Bridge done, ditch segment progressing on RVID canalJun 23, 2017 From staff reports
By Wednesday, the Riverton Valley Irrigation District had already spent roughly $580,000 to rebuild its canal system that was severely damaged by record stream flows in the Wind River just two weeks ago.
By the time water flow has returned water users, the district will likely have spent $750,000.
Once all reclamation and protection work is done for the head gate and canal system, the total price tag is expected to be $2.3 million.
The district has still not secured any reimbursement funding for the costs and is still seeking funding assistance through federal agencies, the Wyoming Legislature and the governor's office.
By Thursday morning, contractors Earthworks and Rocky Mountain Logistics had completed work on a new bridge that crosses over the canal on Quartz Drive.
The previous bridge, which was used by tractor-trailers to haul several thousand tons of gravel to the head gate, was destroyed Monday when stream flows rose to 11,970 cubic feet per second on the Wind River.
The new bridge is key to being able to haul material again to build a dike along the river's head gate.
However, crews aren't sure they'll be able to resume work on the dike construction until the weekend since stream flows at Kinnear at expected to stay above 8,000 cfs for at least another day.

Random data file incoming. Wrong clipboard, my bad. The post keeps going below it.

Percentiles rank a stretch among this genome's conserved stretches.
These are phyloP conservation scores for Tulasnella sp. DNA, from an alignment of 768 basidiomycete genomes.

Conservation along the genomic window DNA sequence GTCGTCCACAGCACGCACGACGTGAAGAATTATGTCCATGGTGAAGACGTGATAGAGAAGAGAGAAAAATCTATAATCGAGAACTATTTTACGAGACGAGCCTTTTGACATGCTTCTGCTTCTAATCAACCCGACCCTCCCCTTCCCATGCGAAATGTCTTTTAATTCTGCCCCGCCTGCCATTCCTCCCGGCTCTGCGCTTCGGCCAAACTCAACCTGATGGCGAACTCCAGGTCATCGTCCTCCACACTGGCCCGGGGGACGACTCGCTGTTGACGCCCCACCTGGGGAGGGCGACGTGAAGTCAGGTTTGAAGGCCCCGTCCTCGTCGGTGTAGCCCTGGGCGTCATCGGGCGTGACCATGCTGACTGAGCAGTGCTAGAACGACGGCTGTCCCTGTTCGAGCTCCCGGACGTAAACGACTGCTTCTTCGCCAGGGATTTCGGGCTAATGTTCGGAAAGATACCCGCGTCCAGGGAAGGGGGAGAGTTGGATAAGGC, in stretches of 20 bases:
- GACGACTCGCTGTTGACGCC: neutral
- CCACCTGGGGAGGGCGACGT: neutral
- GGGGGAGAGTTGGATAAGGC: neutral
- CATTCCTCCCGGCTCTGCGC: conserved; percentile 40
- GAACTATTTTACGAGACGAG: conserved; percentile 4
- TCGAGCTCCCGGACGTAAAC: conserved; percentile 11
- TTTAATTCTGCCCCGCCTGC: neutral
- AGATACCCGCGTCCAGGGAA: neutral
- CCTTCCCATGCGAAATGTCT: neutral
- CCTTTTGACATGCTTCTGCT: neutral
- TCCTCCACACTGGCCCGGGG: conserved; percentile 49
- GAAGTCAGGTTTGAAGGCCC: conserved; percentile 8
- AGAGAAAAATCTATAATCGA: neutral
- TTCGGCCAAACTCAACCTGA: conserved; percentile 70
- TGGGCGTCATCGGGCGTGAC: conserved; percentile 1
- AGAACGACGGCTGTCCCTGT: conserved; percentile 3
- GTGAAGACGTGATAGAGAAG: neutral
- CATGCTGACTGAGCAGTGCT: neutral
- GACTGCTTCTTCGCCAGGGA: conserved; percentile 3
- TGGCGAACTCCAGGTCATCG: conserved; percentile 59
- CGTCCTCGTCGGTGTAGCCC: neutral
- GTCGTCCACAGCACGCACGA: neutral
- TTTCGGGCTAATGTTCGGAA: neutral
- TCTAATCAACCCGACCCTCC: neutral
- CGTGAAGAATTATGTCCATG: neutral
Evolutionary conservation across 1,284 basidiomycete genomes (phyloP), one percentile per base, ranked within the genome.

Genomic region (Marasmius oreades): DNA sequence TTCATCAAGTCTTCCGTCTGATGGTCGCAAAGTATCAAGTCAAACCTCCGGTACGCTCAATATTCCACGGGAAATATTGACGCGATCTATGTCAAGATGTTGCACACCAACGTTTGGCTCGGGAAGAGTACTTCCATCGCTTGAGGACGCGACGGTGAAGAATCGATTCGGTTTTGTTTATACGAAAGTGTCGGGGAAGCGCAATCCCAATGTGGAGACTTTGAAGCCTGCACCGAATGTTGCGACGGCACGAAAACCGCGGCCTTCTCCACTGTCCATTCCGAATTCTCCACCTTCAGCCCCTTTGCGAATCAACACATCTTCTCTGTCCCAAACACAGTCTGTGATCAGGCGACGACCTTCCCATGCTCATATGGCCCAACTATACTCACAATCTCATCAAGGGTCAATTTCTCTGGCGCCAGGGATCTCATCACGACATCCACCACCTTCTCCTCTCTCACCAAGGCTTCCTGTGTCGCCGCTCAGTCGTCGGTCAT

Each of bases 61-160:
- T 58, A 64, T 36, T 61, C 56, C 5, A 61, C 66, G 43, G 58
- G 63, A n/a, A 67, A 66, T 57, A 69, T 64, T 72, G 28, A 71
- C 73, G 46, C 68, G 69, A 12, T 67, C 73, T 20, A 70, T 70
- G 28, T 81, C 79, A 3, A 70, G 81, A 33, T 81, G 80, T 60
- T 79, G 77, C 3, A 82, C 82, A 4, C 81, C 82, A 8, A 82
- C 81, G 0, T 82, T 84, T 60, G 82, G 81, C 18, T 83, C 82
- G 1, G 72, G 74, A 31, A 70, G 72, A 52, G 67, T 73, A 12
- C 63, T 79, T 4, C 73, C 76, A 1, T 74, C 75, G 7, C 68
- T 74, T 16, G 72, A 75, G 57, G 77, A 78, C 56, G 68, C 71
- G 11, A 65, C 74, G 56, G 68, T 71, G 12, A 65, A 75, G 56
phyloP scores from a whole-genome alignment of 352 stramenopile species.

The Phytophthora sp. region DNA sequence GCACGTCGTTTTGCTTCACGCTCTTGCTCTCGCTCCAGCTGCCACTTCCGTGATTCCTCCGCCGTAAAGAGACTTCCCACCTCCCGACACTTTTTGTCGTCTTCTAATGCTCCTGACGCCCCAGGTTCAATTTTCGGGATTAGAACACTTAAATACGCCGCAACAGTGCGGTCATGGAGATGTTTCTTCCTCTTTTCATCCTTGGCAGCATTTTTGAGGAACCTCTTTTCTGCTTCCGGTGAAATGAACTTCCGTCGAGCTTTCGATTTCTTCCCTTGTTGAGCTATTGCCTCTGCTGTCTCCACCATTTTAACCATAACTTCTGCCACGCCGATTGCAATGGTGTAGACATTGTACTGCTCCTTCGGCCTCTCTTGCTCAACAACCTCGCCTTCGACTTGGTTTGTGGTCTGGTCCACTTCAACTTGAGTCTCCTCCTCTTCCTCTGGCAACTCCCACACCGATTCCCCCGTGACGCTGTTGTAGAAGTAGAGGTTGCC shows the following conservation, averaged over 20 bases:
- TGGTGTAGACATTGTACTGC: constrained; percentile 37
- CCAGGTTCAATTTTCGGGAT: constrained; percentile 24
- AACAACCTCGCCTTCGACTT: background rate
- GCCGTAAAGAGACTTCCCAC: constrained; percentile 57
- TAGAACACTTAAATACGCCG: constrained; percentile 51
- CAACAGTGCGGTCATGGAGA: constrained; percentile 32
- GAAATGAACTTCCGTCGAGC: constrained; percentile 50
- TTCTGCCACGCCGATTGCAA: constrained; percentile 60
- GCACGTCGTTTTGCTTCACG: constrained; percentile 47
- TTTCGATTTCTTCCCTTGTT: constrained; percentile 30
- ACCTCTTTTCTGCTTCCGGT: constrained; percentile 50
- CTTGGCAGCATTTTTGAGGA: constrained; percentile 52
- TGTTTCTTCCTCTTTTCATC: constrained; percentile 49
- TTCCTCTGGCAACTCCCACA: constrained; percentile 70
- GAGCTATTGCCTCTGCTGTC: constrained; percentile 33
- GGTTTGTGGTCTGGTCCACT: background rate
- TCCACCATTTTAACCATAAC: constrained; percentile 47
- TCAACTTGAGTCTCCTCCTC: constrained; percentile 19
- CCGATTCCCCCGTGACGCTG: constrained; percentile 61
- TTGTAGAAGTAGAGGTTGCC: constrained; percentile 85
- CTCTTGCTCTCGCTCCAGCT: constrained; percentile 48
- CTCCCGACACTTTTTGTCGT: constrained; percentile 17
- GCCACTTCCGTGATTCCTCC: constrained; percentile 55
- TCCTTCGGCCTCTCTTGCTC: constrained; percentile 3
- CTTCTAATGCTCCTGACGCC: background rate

As 1,200 cfs of water rushed down canal a week ago, crews began hauling 7,400 tons of gravel in to build a new road toward the head gate and construct a dike to divert water back to the main river channel. That work stopped Sunday night when increased stream flow flooded the work site.
A half mile downstream from the head gate, work from contractor North State Environmental is nearing completion on the 1,250-foot rerouted section of RVID's canal that will bypass the section that was blown out two weeks ago.
The new section was largely completed by Friday.
However, Steve Doyle, who farms on RVID water, said that it's still uncertain when water access will be restored.
"The overarching problem is the inability to control the flow of water in the existing canal," he said. "Until the dike is completed and water flow regulated, the risk of damage remains too high."